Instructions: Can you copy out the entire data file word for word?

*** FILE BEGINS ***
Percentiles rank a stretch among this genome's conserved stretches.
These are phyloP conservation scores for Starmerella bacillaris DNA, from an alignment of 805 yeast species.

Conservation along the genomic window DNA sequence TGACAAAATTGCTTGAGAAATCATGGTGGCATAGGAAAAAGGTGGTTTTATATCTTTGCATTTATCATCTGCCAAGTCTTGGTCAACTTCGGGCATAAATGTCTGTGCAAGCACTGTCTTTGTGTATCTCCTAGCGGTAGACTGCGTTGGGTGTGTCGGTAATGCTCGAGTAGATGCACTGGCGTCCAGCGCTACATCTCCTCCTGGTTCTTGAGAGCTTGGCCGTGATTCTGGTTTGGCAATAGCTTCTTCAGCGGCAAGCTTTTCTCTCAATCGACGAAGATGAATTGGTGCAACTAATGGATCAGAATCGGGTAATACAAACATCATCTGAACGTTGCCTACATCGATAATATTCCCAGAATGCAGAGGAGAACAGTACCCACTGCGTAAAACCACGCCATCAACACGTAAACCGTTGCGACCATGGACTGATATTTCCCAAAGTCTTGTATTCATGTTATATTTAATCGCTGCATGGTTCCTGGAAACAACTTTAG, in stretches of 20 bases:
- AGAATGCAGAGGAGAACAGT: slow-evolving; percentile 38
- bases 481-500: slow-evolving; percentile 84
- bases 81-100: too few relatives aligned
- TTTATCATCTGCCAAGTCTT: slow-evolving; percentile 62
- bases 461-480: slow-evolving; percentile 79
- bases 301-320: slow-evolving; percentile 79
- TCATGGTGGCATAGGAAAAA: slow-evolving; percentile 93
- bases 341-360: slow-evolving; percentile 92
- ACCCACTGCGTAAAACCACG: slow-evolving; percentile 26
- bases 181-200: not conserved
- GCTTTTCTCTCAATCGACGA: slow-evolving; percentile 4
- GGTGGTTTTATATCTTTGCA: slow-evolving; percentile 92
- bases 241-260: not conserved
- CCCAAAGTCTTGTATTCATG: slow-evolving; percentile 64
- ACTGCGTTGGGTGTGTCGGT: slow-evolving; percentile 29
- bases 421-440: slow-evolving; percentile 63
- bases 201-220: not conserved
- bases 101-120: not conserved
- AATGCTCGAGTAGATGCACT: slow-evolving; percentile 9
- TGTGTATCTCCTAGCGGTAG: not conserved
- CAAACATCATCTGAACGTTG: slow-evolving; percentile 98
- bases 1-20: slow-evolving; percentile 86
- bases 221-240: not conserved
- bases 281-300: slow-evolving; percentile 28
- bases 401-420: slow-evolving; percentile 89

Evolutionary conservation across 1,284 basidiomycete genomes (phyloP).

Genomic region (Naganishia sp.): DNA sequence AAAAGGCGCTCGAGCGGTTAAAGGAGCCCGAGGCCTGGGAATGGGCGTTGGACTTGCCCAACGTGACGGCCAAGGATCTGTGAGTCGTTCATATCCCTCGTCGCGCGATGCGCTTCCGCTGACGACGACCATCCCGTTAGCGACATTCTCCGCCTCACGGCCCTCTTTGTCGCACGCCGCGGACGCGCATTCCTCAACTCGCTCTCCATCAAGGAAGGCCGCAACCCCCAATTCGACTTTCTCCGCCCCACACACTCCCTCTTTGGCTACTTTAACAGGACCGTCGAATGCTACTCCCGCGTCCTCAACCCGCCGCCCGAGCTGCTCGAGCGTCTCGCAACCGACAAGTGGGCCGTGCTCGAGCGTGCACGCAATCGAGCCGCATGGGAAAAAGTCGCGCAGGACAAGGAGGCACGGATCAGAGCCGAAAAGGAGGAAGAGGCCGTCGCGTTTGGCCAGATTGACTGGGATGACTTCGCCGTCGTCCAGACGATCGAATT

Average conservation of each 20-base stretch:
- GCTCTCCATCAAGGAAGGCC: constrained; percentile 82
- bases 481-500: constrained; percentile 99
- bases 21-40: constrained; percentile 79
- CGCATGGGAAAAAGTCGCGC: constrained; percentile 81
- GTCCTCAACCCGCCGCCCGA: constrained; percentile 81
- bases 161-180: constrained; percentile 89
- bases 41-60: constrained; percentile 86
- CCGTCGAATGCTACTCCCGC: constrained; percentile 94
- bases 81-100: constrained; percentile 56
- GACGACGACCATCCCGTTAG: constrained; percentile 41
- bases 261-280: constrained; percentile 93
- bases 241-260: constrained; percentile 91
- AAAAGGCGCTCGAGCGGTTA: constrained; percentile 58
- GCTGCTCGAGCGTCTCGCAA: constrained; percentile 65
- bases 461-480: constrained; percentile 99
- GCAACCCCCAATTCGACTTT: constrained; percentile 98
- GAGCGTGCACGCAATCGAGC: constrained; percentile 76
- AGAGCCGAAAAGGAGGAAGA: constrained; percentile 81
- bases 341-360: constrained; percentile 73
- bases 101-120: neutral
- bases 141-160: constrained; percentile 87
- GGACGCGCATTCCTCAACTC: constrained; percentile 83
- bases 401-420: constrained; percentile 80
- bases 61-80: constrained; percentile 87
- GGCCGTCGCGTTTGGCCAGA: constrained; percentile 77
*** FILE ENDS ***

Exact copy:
Percentiles rank a stretch among this genome's conserved stretches.
These are phyloP conservation scores for Starmerella bacillaris DNA, from an alignment of 805 yeast species.

Conservation along the genomic window DNA sequence TGACAAAATTGCTTGAGAAATCATGGTGGCATAGGAAAAAGGTGGTTTTATATCTTTGCATTTATCATCTGCCAAGTCTTGGTCAACTTCGGGCATAAATGTCTGTGCAAGCACTGTCTTTGTGTATCTCCTAGCGGTAGACTGCGTTGGGTGTGTCGGTAATGCTCGAGTAGATGCACTGGCGTCCAGCGCTACATCTCCTCCTGGTTCTTGAGAGCTTGGCCGTGATTCTGGTTTGGCAATAGCTTCTTCAGCGGCAAGCTTTTCTCTCAATCGACGAAGATGAATTGGTGCAACTAATGGATCAGAATCGGGTAATACAAACATCATCTGAACGTTGCCTACATCGATAATATTCCCAGAATGCAGAGGAGAACAGTACCCACTGCGTAAAACCACGCCATCAACACGTAAACCGTTGCGACCATGGACTGATATTTCCCAAAGTCTTGTATTCATGTTATATTTAATCGCTGCATGGTTCCTGGAAACAACTTTAG, in stretches of 20 bases:
- AGAATGCAGAGGAGAACAGT: slow-evolving; percentile 38
- bases 481-500: slow-evolving; percentile 84
- bases 81-100: too few relatives aligned
- TTTATCATCTGCCAAGTCTT: slow-evolving; percentile 62
- bases 461-480: slow-evolving; percentile 79
- bases 301-320: slow-evolving; percentile 79
- TCATGGTGGCATAGGAAAAA: slow-evolving; percentile 93
- bases 341-360: slow-evolving; percentile 92
- ACCCACTGCGTAAAACCACG: slow-evolving; percentile 26
- bases 181-200: not conserved
- GCTTTTCTCTCAATCGACGA: slow-evolving; percentile 4
- GGTGGTTTTATATCTTTGCA: slow-evolving; percentile 92
- bases 241-260: not conserved
- CCCAAAGTCTTGTATTCATG: slow-evolving; percentile 64
- ACTGCGTTGGGTGTGTCGGT: slow-evolving; percentile 29
- bases 421-440: slow-evolving; percentile 63
- bases 201-220: not conserved
- bases 101-120: not conserved
- AATGCTCGAGTAGATGCACT: slow-evolving; percentile 9
- TGTGTATCTCCTAGCGGTAG: not conserved
- CAAACATCATCTGAACGTTG: slow-evolving; percentile 98
- bases 1-20: slow-evolving; percentile 86
- bases 221-240: not conserved
- bases 281-300: slow-evolving; percentile 28
- bases 401-420: slow-evolving; percentile 89

Evolutionary conservation across 1,284 basidiomycete genomes (phyloP).

Genomic region (Naganishia sp.): DNA sequence AAAAGGCGCTCGAGCGGTTAAAGGAGCCCGAGGCCTGGGAATGGGCGTTGGACTTGCCCAACGTGACGGCCAAGGATCTGTGAGTCGTTCATATCCCTCGTCGCGCGATGCGCTTCCGCTGACGACGACCATCCCGTTAGCGACATTCTCCGCCTCACGGCCCTCTTTGTCGCACGCCGCGGACGCGCATTCCTCAACTCGCTCTCCATCAAGGAAGGCCGCAACCCCCAATTCGACTTTCTCCGCCCCACACACTCCCTCTTTGGCTACTTTAACAGGACCGTCGAATGCTACTCCCGCGTCCTCAACCCGCCGCCCGAGCTGCTCGAGCGTCTCGCAACCGACAAGTGGGCCGTGCTCGAGCGTGCACGCAATCGAGCCGCATGGGAAAAAGTCGCGCAGGACAAGGAGGCACGGATCAGAGCCGAAAAGGAGGAAGAGGCCGTCGCGTTTGGCCAGATTGACTGGGATGACTTCGCCGTCGTCCAGACGATCGAATT

Average conservation of each 20-base stretch:
- GCTCTCCATCAAGGAAGGCC: constrained; percentile 82
- bases 481-500: constrained; percentile 99
- bases 21-40: constrained; percentile 79
- CGCATGGGAAAAAGTCGCGC: constrained; percentile 81
- GTCCTCAACCCGCCGCCCGA: constrained; percentile 81
- bases 161-180: constrained; percentile 89
- bases 41-60: constrained; percentile 86
- CCGTCGAATGCTACTCCCGC: constrained; percentile 94
- bases 81-100: constrained; percentile 56
- GACGACGACCATCCCGTTAG: constrained; percentile 41
- bases 261-280: constrained; percentile 93
- bases 241-260: constrained; percentile 91
- AAAAGGCGCTCGAGCGGTTA: constrained; percentile 58
- GCTGCTCGAGCGTCTCGCAA: constrained; percentile 65
- bases 461-480: constrained; percentile 99
- GCAACCCCCAATTCGACTTT: constrained; percentile 98
- GAGCGTGCACGCAATCGAGC: constrained; percentile 76
- AGAGCCGAAAAGGAGGAAGA: constrained; percentile 81
- bases 341-360: constrained; percentile 73
- bases 101-120: neutral
- bases 141-160: constrained; percentile 87
- GGACGCGCATTCCTCAACTC: constrained; percentile 83
- bases 401-420: constrained; percentile 80
- bases 61-80: constrained; percentile 87
- GGCCGTCGCGTTTGGCCAGA: constrained; percentile 77